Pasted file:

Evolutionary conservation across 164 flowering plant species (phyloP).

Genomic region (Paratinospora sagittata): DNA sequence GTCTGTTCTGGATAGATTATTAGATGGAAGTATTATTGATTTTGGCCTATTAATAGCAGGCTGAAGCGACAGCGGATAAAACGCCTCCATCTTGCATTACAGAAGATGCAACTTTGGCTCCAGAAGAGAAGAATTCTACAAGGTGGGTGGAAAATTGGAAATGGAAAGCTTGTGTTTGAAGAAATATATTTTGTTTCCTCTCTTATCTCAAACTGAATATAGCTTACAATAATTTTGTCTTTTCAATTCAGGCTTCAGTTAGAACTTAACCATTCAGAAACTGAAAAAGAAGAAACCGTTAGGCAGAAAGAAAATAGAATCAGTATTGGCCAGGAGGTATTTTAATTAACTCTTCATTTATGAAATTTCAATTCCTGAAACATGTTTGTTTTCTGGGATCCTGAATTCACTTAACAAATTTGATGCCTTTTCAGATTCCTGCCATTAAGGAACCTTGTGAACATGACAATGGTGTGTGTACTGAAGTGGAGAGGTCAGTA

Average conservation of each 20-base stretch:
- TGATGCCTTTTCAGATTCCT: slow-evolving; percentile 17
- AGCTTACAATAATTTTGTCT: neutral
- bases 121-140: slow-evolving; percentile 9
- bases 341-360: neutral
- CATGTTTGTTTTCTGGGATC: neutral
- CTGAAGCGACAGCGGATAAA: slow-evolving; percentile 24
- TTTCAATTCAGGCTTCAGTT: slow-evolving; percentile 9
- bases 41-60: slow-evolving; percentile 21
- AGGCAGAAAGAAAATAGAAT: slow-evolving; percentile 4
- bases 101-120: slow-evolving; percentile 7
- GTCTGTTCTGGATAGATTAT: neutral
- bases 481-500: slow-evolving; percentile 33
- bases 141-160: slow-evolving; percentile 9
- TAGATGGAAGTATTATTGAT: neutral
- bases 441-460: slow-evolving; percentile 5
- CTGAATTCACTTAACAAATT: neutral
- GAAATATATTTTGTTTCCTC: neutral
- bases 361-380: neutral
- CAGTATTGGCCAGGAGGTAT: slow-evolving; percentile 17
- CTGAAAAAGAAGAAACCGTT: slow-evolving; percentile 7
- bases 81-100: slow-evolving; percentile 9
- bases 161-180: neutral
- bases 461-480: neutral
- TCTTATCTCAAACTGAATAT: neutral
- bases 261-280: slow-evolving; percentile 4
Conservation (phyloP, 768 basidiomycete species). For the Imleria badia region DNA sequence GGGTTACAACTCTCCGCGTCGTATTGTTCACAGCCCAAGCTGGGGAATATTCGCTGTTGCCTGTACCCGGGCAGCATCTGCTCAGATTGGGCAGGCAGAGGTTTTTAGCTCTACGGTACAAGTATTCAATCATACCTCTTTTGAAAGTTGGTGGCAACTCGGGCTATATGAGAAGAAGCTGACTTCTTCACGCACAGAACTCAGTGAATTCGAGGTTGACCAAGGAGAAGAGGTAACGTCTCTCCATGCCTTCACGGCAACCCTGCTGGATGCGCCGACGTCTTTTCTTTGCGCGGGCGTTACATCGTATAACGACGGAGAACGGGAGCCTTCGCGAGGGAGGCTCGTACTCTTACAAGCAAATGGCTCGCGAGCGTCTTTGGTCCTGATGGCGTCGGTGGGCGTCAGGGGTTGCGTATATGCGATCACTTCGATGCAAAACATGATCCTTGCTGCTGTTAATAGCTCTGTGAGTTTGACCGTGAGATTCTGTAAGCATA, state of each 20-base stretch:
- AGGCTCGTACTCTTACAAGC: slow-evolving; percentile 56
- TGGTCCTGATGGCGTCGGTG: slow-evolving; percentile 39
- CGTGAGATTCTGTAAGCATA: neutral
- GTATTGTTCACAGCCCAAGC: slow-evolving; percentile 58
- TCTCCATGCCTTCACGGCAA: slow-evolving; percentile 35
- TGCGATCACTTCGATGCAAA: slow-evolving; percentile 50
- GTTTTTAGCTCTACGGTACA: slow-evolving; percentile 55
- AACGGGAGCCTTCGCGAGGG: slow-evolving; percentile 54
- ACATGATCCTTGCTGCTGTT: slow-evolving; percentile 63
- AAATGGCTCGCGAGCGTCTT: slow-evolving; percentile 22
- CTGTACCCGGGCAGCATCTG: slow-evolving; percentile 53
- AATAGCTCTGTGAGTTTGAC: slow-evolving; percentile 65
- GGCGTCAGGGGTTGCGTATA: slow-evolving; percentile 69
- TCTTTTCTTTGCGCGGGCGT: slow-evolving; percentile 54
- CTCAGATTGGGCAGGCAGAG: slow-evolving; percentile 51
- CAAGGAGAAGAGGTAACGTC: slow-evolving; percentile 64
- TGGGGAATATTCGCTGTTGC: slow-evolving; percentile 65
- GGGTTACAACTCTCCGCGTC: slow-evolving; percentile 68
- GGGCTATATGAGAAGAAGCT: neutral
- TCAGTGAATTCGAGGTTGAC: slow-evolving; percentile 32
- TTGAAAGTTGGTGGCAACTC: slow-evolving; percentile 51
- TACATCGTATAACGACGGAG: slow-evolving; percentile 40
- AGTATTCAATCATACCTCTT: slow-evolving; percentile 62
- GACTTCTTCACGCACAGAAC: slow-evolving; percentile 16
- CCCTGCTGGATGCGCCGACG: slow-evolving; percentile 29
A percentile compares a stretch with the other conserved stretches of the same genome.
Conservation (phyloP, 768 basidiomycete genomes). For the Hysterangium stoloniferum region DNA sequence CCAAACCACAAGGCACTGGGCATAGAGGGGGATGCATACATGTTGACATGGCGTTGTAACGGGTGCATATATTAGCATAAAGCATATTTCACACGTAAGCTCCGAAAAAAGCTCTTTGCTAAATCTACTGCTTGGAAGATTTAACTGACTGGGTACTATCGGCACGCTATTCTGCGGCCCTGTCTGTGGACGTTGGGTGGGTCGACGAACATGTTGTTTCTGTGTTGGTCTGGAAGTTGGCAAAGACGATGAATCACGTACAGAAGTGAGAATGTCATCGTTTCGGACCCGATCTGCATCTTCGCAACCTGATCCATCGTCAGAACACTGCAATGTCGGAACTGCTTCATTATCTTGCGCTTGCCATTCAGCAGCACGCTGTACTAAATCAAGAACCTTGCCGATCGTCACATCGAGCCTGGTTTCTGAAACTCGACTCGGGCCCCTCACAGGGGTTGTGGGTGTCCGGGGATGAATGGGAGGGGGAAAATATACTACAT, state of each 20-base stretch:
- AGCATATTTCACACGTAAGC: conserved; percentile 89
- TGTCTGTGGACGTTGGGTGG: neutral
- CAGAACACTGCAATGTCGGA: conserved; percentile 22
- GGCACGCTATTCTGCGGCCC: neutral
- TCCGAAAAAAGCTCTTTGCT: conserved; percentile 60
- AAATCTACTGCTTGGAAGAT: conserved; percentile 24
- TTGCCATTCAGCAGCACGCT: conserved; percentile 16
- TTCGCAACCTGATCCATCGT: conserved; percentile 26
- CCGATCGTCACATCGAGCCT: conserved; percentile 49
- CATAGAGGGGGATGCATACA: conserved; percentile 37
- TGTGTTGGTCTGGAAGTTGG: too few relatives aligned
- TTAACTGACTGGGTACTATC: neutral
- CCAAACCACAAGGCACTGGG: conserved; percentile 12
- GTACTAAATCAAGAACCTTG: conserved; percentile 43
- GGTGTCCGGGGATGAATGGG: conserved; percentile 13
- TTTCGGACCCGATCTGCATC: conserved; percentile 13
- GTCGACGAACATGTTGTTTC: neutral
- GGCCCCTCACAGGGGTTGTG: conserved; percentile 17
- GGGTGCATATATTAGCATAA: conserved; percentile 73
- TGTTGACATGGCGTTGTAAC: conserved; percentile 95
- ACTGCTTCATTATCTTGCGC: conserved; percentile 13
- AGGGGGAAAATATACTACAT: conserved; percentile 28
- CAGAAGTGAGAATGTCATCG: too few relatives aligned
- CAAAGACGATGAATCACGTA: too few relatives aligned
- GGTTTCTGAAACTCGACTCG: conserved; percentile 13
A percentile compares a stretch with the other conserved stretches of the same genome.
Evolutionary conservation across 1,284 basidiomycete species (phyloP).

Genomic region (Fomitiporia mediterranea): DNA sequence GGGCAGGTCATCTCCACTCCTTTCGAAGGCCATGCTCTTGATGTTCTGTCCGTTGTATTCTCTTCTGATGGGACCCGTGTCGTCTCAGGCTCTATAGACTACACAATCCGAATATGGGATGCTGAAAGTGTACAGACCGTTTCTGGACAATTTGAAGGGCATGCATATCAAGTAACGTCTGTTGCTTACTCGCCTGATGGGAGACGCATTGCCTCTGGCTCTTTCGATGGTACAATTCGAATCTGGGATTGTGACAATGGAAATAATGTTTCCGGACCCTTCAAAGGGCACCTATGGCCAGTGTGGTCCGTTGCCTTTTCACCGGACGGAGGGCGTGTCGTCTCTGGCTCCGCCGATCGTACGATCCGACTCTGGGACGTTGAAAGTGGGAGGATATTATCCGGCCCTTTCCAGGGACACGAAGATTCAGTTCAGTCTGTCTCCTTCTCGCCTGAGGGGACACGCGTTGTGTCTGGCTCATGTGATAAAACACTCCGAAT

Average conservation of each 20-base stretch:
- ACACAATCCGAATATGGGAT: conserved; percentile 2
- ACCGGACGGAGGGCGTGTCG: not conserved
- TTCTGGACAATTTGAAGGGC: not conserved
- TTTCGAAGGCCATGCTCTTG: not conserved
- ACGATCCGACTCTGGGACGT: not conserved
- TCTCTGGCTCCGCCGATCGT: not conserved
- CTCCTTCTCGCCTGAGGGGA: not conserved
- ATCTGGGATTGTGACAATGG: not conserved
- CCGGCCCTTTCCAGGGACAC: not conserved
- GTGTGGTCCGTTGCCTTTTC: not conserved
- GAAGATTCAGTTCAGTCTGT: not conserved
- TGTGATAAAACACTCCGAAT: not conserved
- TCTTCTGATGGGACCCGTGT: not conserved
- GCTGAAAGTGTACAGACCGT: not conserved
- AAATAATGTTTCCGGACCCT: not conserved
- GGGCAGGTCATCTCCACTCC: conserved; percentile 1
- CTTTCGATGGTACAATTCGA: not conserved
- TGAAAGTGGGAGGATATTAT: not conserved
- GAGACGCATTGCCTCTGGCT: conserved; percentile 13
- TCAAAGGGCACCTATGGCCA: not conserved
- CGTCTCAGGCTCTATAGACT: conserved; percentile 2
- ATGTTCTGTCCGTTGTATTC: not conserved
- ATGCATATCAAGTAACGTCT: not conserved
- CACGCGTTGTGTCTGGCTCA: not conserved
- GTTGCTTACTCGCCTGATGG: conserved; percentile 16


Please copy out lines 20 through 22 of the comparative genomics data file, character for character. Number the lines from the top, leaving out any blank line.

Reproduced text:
- GAAATATATTTTGTTTCCTC: neutral
- bases 361-380: neutral
- CAGTATTGGCCAGGAGGTAT: slow-evolving; percentile 17